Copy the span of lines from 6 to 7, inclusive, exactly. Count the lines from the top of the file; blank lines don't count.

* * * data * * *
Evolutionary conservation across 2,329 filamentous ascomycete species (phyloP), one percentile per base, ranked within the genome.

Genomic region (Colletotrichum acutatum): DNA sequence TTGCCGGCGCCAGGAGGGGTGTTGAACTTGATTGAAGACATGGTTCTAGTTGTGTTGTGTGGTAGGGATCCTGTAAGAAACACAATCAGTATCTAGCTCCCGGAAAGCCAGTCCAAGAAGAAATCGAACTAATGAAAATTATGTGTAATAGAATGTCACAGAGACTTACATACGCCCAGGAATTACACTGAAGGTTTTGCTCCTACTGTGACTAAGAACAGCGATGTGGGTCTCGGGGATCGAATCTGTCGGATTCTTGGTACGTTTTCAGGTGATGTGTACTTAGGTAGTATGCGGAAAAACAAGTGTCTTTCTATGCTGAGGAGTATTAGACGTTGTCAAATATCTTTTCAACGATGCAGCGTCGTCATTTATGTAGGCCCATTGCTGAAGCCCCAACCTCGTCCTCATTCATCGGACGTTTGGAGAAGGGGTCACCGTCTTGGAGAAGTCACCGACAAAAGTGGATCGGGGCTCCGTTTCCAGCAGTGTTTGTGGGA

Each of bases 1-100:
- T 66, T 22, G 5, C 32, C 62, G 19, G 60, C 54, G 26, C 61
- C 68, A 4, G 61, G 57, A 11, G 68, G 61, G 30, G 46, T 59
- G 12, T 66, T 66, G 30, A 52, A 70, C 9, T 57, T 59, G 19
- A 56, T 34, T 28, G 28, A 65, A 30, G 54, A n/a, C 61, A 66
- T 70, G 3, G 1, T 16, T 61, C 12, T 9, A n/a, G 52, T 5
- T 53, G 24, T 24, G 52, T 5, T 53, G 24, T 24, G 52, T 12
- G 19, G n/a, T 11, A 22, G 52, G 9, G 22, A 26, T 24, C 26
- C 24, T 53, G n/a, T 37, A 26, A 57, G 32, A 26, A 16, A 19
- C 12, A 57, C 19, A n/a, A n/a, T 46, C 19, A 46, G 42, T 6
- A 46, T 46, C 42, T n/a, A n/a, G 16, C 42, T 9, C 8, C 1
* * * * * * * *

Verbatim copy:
- G 12, T 66, T 66, G 30, A 52, A 70, C 9, T 57, T 59, G 19
- A 56, T 34, T 28, G 28, A 65, A 30, G 54, A n/a, C 61, A 66